Similarly, third countries and their nationals operating outside of the EU won't be prohibited from purchasing pharmaceutical or medical products from Russia.
The Ukrainian military says Russia has used up to 60% of its pre-war stocks of high-precision weaponry and that Western sanctions have made it harder for Moscow to replenish its stocks.
“[Ukrainian] military intelligence is tracking the condition and numbers of the weaponry that Russia using. As for the high-precision weaponry — that it is what Russians are saying, Iskander, Kalibr system, the cruise missiles Kh-101, Kh-555 — we asses that 55-60% of the pre-war stores have been used up,” a representative of the Defense Intelligence of the Armed Forces of Ukraine, Vadym Skibytsky, said during a press conference on Thursday.
“Therefore, we have not seen them use [those] missiles for quite a long time,” he added.
Russia has been using repurposed anti-ship and anti-aircraft missiles to target Ukrainian forces in recent weeks, according to Kyiv.
Ukrainian military intelligence says Western sanctions have made it harder for Russia to replenish stocks of the parts of its more advanced equipment.
“Many components were manufactured abroad. But the restrictions introduced due to international sanctions do not enable [Russia] to openly get the components,” Skibytsky explained. “But as for the old, Soviet Union weaponry […] these are quite huge stores and it’s difficult to assess them.”
Russian bombardment killed three people and injured 23 in Kharkiv on Thursday, according to the regional prosecutor's office.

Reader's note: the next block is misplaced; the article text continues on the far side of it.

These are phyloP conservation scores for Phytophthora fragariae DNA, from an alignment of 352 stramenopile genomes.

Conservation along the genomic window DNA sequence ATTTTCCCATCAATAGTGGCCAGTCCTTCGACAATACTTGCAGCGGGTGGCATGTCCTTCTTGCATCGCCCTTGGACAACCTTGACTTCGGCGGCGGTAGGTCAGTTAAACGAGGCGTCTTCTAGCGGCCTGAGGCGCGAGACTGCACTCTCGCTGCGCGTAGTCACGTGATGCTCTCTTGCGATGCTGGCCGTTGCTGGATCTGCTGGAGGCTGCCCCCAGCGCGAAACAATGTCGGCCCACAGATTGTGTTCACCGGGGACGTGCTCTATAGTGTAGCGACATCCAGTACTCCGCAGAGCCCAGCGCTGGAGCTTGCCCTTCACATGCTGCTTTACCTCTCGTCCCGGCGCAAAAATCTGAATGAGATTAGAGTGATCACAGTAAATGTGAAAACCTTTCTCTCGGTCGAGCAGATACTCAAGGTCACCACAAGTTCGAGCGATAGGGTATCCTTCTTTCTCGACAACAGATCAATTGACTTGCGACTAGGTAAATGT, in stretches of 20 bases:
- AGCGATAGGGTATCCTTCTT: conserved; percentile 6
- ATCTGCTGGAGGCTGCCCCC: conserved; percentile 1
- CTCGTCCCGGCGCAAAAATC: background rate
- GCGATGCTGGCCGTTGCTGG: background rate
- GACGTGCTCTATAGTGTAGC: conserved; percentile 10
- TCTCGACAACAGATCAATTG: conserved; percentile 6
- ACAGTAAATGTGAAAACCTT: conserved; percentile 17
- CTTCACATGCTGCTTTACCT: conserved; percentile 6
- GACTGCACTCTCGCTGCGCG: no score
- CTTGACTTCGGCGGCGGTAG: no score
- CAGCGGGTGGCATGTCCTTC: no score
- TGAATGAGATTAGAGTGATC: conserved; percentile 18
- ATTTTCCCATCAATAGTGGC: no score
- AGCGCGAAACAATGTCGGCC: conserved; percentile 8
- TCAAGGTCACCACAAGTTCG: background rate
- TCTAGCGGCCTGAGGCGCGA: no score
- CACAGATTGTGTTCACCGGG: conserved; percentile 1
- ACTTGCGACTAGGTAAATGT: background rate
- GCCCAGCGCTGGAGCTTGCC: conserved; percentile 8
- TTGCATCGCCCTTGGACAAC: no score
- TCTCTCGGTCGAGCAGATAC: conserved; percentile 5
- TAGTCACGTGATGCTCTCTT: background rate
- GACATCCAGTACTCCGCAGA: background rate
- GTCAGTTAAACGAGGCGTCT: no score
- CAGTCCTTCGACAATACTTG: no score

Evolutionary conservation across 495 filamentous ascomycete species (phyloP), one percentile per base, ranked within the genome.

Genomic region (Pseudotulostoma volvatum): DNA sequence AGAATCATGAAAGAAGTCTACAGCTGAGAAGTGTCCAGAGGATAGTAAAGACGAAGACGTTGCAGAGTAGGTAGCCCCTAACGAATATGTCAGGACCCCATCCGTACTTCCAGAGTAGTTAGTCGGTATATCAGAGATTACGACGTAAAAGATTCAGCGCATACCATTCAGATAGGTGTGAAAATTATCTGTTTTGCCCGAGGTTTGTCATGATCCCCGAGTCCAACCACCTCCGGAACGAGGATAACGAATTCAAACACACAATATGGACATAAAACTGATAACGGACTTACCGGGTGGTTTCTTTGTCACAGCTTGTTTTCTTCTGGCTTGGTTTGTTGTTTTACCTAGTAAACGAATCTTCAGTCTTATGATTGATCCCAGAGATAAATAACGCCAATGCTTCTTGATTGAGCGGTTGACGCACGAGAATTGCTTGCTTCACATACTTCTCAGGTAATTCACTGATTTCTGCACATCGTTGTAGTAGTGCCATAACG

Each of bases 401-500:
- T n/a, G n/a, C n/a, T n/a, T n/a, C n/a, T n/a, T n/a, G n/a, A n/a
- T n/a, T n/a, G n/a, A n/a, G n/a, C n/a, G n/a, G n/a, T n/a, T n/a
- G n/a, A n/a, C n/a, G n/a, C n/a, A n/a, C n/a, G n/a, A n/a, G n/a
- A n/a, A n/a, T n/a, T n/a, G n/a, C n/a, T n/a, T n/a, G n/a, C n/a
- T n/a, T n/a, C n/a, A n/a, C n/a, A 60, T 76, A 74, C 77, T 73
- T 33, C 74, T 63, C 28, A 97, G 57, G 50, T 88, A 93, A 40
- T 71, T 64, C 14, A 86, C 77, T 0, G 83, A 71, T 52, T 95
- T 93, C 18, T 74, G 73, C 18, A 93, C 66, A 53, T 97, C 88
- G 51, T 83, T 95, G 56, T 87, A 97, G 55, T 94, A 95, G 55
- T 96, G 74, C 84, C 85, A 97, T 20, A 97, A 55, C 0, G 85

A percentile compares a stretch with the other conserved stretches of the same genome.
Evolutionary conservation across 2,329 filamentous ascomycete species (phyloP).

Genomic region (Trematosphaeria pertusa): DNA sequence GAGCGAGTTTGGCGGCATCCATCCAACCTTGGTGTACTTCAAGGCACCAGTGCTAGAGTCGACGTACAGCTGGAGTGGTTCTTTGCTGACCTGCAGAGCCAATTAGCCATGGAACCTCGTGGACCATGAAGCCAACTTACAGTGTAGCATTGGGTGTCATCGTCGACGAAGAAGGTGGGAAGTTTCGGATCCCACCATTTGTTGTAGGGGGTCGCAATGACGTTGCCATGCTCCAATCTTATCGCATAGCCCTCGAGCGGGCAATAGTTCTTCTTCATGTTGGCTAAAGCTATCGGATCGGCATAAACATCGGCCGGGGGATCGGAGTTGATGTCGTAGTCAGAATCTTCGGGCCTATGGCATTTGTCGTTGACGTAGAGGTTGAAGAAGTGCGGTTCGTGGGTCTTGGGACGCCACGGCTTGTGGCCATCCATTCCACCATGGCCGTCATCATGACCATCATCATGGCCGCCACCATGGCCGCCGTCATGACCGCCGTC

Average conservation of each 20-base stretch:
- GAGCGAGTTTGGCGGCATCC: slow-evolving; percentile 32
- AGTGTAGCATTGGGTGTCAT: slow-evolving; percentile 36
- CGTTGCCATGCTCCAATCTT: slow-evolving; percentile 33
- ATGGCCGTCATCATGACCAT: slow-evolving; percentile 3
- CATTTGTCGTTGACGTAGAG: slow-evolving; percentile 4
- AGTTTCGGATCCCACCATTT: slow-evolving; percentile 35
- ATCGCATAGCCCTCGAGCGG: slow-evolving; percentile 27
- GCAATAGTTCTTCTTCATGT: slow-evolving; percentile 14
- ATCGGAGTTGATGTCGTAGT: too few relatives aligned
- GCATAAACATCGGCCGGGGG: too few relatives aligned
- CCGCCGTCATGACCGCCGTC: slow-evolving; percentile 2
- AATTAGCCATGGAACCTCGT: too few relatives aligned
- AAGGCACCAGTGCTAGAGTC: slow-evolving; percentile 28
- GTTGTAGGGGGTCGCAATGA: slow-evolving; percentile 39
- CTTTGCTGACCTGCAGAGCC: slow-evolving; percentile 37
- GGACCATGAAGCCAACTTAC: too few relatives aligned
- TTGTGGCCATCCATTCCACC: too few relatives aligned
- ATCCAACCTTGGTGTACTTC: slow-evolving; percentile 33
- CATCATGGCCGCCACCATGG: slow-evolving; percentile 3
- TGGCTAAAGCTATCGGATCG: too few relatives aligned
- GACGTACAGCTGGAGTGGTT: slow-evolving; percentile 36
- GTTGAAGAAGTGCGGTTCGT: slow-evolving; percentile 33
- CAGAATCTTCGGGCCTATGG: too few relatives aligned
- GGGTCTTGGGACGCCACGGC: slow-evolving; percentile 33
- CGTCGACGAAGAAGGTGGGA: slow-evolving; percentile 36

Russia attacked a public transport stop near the market in the Kyivskyi district of Kharkiv with Uragan rocket launchers on July 21 at 9:30 a.m. local time, the prosecutor’s office posted on Telegram.
The Russian military also shelled the Saltivskyi district of Kharkiv, hitting a residential building and injuring three civilians, the office added, saying it launched a criminal investigation into these attacks.
"The Russian enemy attacks streets of the city, trade pavilions, and residential infrastructure only," said Oleh Synehubov, head of Kharkiv region military administration.
There was also heavy shelling of the town of Chuhuiv overnight, according to the regional military administration. Chuhuiv lies to the west of important Russian supply lines for its offensive in the eastern city of Donetsk.
The administration said the water treatment plant was damaged.
Synehubov said despite relentless shelling in the Kharkiv region, "since May, the enemy has not taken new territory — not a single meter."
"Our forces are holding their positions and trying to move forward. But the enemy focused its attention precisely on the defense of its own positions. It is not leaving Kharkiv region voluntarily," Synehubov added.
The shelling follows a series of Russian bombardments on the northeastern city this week.
A 13-year-old boy was among three victims of a Russian attack in the Saltivskyi district of Kharkiv on Wednesday.
At the time, Synehubov advised people in Kharkiv — Ukraine's second-largest city before the start of Russia's invasion — not to go outside unless necessary.
CNN's Olga Voitovych contributed reporting to this post.